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Walking and Cycling in America: Restoring “Forgotten” Modes of Transport
In the early 1990s, the U.S. DOT began focusing on encouraging cycling and walking, and the policy has paid off! Above: Bike and pedestrian lanes on Hawthorne Bridge in Portland, Oregon. Photo via Mark Stosberg.

In the early 1990s, the U.S. DOT began focusing on encouraging cycling and walking, and the policy has paid off. Above: Bike and pedestrian lanes on Hawthorne Bridge in Portland, Oregon. Photo via Mark Stosberg.

Hurray! Yesterday brought great news for sustainable transportation advocates.

On June 16, the Federal Highway Administration released its National Biking and Walking Study, analyzing trends in transportation over the past 20 years. Turns out, there is more federal funding for pedestrian and cycling projects, there are less fatalities, and, overall, there are more trips taken by bike or foot.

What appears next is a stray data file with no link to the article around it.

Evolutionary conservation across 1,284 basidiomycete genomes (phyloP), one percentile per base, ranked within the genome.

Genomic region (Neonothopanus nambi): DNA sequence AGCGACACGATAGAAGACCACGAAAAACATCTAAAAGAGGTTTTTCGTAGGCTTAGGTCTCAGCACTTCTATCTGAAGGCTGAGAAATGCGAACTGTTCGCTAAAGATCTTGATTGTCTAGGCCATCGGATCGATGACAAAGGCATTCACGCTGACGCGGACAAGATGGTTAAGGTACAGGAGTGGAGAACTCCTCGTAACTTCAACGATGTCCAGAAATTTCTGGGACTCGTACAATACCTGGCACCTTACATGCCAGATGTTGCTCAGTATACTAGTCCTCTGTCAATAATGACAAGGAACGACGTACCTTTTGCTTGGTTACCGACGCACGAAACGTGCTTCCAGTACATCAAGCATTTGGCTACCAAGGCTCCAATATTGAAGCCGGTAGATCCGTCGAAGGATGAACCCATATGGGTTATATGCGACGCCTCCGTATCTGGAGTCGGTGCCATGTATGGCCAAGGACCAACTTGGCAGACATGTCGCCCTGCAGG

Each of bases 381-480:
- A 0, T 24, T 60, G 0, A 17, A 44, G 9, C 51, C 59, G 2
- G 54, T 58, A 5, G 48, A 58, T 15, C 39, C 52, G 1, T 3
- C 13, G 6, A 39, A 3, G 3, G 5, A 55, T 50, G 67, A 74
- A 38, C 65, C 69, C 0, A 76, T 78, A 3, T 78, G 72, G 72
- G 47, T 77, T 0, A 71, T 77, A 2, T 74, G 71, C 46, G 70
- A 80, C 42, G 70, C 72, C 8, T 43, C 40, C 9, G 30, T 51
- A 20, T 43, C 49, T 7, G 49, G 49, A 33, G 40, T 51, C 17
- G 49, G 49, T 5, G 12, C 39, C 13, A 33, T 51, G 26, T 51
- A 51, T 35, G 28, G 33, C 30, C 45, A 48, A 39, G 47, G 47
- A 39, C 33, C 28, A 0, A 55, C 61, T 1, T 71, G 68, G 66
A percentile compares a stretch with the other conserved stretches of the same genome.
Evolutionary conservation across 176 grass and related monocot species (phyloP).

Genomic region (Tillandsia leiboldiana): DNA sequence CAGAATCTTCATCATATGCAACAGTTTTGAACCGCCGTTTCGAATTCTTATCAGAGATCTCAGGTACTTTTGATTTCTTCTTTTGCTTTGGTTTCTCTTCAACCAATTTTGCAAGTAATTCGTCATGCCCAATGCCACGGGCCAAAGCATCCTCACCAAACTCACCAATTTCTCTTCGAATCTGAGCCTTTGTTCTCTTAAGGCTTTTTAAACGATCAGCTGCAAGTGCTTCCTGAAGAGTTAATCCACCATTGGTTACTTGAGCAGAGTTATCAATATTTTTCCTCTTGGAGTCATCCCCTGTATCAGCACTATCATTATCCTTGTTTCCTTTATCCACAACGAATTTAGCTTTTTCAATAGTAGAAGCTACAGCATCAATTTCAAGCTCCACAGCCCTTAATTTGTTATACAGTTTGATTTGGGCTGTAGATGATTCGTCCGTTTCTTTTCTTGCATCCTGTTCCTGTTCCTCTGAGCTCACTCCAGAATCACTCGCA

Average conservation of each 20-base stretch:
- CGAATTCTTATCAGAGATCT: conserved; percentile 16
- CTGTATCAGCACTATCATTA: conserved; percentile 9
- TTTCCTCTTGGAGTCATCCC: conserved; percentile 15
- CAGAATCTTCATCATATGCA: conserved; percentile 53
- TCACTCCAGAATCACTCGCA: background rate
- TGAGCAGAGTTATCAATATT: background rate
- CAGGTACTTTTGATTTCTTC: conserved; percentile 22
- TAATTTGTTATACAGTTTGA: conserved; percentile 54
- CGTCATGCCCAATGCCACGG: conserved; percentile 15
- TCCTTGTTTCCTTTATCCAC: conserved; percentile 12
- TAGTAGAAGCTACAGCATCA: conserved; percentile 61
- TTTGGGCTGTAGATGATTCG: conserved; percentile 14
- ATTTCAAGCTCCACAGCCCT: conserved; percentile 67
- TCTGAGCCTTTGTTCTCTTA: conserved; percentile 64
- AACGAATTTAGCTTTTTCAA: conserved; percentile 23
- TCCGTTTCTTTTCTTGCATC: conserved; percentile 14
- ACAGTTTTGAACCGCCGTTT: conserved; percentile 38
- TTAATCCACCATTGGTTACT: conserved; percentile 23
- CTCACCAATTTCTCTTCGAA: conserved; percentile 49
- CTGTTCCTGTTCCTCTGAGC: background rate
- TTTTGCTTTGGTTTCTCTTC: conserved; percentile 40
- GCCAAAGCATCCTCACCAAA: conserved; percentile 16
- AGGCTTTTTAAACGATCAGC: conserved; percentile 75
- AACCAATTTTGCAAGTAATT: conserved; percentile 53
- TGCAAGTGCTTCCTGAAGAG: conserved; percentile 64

The report is the third update of a study originally published in 1994 with a long-term goal of reducing road fatalities and encouraging more people to walk or cycle.

In 1990, the Federal Highway Administration called walking and cycling “the forgotten modes” of transportation, and in 1994, the U.S. Department of Transportation adopted the first national transportation policy “to increase use of bicycling, and encourage planners and engineers to accommodate bicycle and pedestrian needs.” Federal pedestrian and bicycle funding increased dramatically over the following years:

Graphic via Federal Highway Administration

Graphic via Federal Highway Administration

Between 1990 and 2009,  the number of trips taken on foot more than doubled from 18 billion to 42.5 billion. And bike trips increased from 1.7 billion to 4 billion.

Americans are walking and cycling much more than we were 20 years ago. Graphic via Fastlane.dot.gov

Americans are walking and cycling much more than we were 20 years ago. Graphic via Fastlane.dot.gov

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